Falk and Hildebolt point out Pinker’s claims are based on data looking at violent death rates per 100,000 people. They contend such ratios don’t take into account how overall population size alters war death tallies—in other words how those ratios change as a population grows, which their findings do. There is a strong trend for larger societies to lose smaller percentages of their members to war, Falk says, but the actual number of war deaths increases with growing population sizes.

Slow Violence
by Rob Nixon, The Chronicle

We are accustomed to conceiving violence as immediate and explosive, erupting into instant, concentrated visibility. But we need to revisit our assumptions and consider the relative invisibility of slow violence. I mean a violence that is neither spectacular nor instantaneous but instead incremental, whose calamitous repercussions are postponed for years or decades or centuries. I want, then, to complicate conventional perceptions of violence as a highly visible act that is newsworthy because it is focused around an event, bounded by time, and aimed at a specific body or bodies. Emphasizing the temporal dispersion of slow violence can change the way we perceive and respond to a variety of social crises, like domestic abuse or post-traumatic stress, but it is particularly pertinent to the strategic challenges of environmental calamities. […]

The long dyings—the staggered and staggeringly discounted casualties, both human and ecological—are often not just incremental but exponential, operating as major threat multipliers. They can spur long-term, proliferating conflicts that arise from desperation as the conditions for sustaining life are degraded in ways that the corporate media seldom discuss. One hundred million unexploded land mines lie inches beneath our planet’s skin, from wars officially concluded decades ago. Whether in Cambodia, Laos, Somalia, or Angola, those still-active mines have made vast tracts of precious agricultural land and pastures no-go zones, further stressing oversubscribed resources and compounding malnutrition.

To confront slow violence is to take up, in all its temporal complexity, the politics of the visible and the invisible. That requires that we think through the ways that environmental-justice movements strategize to shift the balance of visibility, pushing back against the forces of temporal inattention that exacerbate injustices of class, gender, race, and region. For if slow violence is typically underrepresented in the media, such underrepresentation is exacerbated whenever (as typically happens) it is the poor who become its frontline victims, above all the poor in the Southern Hemisphere. Impoverished societies located mainly in the global South often have lax or unenforced environmental regulations, allowing transnational corporations (often in partnership with autocratic regimes) the liberty to exploit resources without redress. […]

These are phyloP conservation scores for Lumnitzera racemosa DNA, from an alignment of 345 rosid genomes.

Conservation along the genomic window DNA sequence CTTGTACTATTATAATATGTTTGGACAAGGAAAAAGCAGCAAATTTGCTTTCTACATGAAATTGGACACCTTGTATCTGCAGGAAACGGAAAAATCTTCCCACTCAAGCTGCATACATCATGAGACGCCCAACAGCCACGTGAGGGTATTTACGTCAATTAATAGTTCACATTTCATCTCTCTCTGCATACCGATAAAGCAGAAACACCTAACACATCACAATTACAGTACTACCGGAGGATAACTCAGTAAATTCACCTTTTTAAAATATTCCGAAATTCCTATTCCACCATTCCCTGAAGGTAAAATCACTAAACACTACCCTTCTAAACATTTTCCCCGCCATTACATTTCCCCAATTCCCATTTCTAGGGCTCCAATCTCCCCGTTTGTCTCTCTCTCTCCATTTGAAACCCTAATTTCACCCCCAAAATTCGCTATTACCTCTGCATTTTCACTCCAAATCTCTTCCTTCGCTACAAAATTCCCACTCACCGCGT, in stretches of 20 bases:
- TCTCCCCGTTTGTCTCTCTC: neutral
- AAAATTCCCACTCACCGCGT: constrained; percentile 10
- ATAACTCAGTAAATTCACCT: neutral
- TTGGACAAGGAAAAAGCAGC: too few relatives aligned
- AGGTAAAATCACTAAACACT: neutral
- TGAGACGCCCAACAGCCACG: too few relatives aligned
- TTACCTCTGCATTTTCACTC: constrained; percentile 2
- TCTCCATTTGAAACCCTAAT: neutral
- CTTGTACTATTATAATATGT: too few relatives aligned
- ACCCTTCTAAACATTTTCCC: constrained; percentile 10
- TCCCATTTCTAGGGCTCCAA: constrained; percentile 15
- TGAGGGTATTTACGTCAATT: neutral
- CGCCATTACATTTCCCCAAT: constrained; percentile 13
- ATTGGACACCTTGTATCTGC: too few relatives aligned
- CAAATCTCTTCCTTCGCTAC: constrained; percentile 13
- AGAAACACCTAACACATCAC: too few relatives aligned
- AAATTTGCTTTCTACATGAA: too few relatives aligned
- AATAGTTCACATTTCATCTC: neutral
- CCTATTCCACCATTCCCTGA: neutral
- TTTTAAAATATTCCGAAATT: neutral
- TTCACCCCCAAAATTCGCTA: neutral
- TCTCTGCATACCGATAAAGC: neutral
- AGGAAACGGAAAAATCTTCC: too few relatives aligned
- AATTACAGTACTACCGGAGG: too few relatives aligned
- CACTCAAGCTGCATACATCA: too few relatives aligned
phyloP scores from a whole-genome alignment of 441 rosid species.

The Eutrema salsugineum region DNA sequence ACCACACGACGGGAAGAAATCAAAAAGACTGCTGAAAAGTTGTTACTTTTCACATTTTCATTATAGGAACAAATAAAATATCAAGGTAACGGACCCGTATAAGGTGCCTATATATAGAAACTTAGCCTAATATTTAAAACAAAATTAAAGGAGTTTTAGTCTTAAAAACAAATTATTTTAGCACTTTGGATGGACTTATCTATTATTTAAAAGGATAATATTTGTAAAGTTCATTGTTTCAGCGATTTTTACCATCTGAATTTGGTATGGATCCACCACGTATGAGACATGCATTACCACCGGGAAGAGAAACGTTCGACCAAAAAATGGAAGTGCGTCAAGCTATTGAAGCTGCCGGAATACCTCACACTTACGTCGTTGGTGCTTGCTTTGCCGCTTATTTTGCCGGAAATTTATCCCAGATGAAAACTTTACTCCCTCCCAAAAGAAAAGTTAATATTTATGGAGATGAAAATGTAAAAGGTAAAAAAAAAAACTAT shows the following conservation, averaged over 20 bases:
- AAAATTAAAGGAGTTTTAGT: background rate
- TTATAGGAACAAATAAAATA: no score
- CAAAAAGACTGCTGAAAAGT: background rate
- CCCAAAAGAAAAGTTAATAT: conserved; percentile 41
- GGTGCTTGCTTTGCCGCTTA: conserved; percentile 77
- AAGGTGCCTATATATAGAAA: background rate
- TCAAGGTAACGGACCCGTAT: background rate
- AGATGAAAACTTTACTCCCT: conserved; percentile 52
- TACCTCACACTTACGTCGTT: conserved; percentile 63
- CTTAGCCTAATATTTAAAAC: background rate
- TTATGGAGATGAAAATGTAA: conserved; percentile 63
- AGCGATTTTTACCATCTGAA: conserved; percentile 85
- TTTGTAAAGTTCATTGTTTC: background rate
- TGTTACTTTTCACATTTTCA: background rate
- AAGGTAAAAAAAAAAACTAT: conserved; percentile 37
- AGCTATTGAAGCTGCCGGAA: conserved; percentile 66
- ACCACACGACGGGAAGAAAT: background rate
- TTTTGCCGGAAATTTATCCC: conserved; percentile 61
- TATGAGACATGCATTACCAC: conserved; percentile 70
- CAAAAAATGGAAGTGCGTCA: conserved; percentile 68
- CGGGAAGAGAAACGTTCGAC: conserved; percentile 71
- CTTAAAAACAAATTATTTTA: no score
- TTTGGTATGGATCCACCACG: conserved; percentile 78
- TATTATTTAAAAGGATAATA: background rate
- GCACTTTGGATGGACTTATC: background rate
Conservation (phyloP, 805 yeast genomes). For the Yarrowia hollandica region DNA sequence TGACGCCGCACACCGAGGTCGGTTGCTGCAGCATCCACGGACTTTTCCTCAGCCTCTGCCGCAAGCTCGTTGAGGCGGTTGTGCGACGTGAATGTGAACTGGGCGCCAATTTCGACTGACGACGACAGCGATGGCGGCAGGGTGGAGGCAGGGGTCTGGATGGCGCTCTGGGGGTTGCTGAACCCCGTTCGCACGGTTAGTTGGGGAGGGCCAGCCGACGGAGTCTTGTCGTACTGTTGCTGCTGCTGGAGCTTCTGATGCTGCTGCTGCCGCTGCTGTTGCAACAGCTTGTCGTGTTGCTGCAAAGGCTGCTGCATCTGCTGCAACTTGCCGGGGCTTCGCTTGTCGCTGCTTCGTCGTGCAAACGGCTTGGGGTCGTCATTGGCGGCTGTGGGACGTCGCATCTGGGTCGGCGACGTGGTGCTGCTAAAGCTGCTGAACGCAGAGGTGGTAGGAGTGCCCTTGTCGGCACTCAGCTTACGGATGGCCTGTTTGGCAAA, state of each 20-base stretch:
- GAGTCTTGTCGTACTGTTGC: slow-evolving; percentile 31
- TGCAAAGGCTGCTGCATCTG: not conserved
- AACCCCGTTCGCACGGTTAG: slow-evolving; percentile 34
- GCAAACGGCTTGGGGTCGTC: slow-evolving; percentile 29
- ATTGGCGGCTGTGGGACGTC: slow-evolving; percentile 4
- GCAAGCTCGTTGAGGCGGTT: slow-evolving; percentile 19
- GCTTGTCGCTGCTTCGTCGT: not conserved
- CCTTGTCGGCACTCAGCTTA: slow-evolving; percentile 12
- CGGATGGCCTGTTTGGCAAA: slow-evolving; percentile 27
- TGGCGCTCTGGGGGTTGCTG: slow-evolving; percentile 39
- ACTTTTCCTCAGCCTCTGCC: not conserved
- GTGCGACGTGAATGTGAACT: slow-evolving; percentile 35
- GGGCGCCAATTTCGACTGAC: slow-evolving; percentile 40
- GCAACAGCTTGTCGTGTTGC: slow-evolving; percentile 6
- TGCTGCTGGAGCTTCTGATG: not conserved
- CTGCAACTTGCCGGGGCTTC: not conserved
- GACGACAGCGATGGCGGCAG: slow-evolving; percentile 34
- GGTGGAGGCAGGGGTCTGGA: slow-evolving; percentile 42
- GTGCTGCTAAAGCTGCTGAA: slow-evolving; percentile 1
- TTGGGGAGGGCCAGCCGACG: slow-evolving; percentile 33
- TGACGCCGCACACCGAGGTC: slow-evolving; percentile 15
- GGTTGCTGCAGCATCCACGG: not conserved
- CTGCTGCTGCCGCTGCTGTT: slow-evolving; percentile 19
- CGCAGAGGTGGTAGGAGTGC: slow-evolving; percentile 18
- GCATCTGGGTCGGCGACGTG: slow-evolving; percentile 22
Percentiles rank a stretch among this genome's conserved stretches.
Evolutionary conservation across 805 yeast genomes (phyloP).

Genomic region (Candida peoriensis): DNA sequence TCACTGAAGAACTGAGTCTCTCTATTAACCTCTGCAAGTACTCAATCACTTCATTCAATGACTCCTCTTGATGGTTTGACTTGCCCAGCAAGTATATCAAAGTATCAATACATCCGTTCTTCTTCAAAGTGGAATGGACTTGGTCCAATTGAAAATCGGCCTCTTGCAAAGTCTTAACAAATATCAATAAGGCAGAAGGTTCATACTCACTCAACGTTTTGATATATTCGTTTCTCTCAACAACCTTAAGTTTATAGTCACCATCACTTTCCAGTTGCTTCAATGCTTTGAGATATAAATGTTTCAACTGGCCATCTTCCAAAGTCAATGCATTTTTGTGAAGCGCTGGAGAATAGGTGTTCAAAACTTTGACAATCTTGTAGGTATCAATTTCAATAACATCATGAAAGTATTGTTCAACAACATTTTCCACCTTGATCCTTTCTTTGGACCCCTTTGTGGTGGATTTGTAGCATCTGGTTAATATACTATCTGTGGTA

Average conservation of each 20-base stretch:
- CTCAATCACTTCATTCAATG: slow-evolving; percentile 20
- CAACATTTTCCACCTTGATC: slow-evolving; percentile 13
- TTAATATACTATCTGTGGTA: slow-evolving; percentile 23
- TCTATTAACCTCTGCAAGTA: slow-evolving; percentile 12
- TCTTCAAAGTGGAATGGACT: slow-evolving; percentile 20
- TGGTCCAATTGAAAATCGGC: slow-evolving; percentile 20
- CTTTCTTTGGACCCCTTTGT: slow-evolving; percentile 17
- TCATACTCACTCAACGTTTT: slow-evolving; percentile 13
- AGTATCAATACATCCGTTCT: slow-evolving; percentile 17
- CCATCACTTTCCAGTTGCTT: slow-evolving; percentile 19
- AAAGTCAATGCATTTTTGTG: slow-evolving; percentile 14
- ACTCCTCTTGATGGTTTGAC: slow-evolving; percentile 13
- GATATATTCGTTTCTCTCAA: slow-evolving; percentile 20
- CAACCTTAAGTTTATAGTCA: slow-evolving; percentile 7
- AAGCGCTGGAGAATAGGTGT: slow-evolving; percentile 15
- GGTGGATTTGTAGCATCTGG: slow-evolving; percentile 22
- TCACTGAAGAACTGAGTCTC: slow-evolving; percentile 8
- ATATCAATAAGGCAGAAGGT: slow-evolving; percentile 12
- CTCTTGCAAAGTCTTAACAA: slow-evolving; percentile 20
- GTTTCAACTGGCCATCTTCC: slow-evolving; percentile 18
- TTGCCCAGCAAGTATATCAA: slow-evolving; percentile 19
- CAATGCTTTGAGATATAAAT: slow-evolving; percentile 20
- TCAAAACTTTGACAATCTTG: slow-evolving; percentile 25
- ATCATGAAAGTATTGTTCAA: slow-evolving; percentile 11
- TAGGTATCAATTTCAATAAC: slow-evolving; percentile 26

Our temporal bias toward spectacular violence exacerbates the vulnerability of ecosystems treated as disposable by capitalism, while simultaneously intensifying the vulnerability of those whom the human-rights activist Kevin Bales has called “disposable people.”

Hyperobjects: Philosophy and Ecology after the End of the World
by Timothy Morton
Kindle Locations 2154-2174

When we can see that far into the future and that far around Earth, a curious blindness afflicts us, a blindness far more mysterious than simple lack of sight, since we can precisely see so much more than ever. This blindness is a symptom of an already-existing intimacy with all lifeforms, knowledge of which is now thrust on us whether we like it or not.

Parfit’s assault on utilitarian self-interest takes us to the point at which we realize that we are not separate from our world. Humans must learn to care for fatal substances that will outlast them and their descendants beyond any meaningful limit of self-interest. What we need is an ethics of the other, an ethics based on the proximity of the stranger. The decision in the 1990s, rapidly overturned, to squirrel plutonium away into knives and forks and other domestic objects appears monstrous, and so would any attempt to “work” it into something convenient. Hyperobjects insist that we care for them in the open. “Out of sight, out of mind” is strictly untenable. There is no “away” to throw plutonium in. We are stuck with it, in the same way as we are stuck with our biological bodies. Plutonium finds itself in the position of the “neighbor” in Abrahamic religions— that awkward condition of being alien and intimate at the very same time.